The Apolipoproteins are a family of proteins constituted of polar amino acids, which allow the transport of lipids in the blood by formation of a hydrophilic macromolecular complex called a lipoprotein. For each of the human plasma Apolipoproteins, there are isoforms derived from genetic polymorphism and/or from post-translational modifications, the presence of which in the blood can be associated with certain pathological conditions22. The plasma concentration of Apolipoproteins is not insignificant, of the order of those mg/ml23.

The Apolipoprotein AI marker (NCBI No. 490098, also known as Apo A-I, Apo AI and Apo A1) is a protein of 243 amino acids and of 28 kDa. It is essentially synthesized by the liver and the intestine. This protein has been shown to be underabundant in the sera of patients suffering from colorectal cancer compared with healthy individuals, by SELDI-TOF24. However, it is specified in this article that patients with CRC are distinguished from healthy individuals by combining Apo AI with other protein markers. Moreover, this article specifies that the assaying of Apo AI by turbidimetric immunoassay, carried out by another team, does not confirm the underabundance of this protein in the sera of patients having CRC25. Hachem et al.26 have, for their part, assayed Apo AI in sera of patients having had liver cancer following colorectal cancer metastases. The applicant has shown, for its part, surprisingly, that assaying by immunoassay makes it possible to demonstrate a decrease in the concentration of this protein in patients having colorectal cancer, contrary to what was put forward by Engwegen et al.24, who were able to demonstrate this decrease only by implementing the SELDI-TOF technique. The assaying of Apo AI by immunoassay in biological samples is a good method for the diagnosis of colorectal cancer, said samples being remote from the tumor, insofar as the assaying by immunoassay that is carried out is not turbidimetry as used by the team of Zhang et al.25.

The Apolipoprotein AII marker (Swiss Prot No. PO2652, also known as ApoA II, Apo-AII and Apo A2) is a 17380-Da protein composed of two polypeptide chains of 77 amino acids each, linked by a disulfide bridge. Like Apolipoprotein AI, Apolipoprotein AII is essentially synthesized by the liver and the intestine. Hachem et al.26 have also assayed, in addition to Apo AI, Apo AII in sera of patients having had liver cancer following colorectal cancer metastases. However, the results are not significant and do not enable a conclusion to be drawn as to the pathological condition sought. The applicant has shown, for its part, surprisingly, that the decrease in the concentration of this protein in patients having colorectal cancer makes it a good marker in biological samples taken from a patient having colorectal cancer, said samples being remote from the tumor.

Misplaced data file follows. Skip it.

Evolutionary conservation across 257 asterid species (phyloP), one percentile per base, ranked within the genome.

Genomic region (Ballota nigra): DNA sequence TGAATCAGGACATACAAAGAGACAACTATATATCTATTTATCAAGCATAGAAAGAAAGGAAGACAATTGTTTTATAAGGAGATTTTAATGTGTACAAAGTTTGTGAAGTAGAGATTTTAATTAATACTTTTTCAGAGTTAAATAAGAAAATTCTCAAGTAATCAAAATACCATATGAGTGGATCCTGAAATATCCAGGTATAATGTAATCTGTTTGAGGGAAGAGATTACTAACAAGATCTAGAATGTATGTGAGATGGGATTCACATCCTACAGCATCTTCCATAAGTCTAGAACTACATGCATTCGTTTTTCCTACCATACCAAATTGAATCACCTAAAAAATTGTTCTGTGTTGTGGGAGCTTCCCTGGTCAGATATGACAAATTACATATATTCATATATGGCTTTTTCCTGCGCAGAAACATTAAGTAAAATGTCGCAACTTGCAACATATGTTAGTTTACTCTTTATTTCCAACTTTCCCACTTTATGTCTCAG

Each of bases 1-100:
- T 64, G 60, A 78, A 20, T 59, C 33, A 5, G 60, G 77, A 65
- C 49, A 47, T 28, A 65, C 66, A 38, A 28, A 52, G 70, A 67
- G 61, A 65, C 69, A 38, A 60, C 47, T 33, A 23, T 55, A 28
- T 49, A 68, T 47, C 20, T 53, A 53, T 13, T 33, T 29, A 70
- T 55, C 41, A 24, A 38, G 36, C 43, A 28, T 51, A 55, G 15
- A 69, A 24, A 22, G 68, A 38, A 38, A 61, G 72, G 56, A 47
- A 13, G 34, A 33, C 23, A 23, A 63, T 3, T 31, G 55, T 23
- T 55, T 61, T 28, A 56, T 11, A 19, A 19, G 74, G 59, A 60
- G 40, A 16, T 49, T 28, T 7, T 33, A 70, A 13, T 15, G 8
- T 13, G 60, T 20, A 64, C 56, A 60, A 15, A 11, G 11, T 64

The I-Plastin marker (Swiss Prot No. Q14651, also known as intestine-specific Plastin or Plastin 1) belongs to the family of human Plastins of which three representatives are known: I-Plastin, L-Plastin and T-Plastin. Some authors call Plastins “Fimbrins”, yet other authors reserve the name Fimbrin for I-Plastin. The Plastins are proteins that bind to Actin so as to form the cytoskeleton (cell skeleton). They are 70 kDa proteins that are relatively well-conserved throughout eukaryotic evolution. They exhibit strong tissue specificity, only one isoform at a time is present in normal tissues27. The use of Plastins with respect to cancer has already been described in U.S. Pat. No. 5,360,715, which proposes a method for determining whether a cell is hematopoietic or neoplastic i.e. cancerous. This method claims the assaying of L-Plastin and of T-Plastin at the cellular level, and more particularly the assaying of the mRNA thereof. However, despite these properties, no prior study has been carried out to evaluate the importance of Plastins in relation to the diagnosis of colorectal cancer using a serum or stool sample. Furthermore, I-Plastin has never even been envisioned as a potential cancer marker28. The applicant has shown, for its part, surprisingly, that this protein is a good marker in biological samples taken from a patient having colorectal cancer, said samples being remote or not from the tumor.

The concentration of the tumor marker chosen from group A will, depending on the marker under consideration, be increased or decreased in the biological sample in which the method of the invention is carried out, compared with the reference values determined for the healthy patients.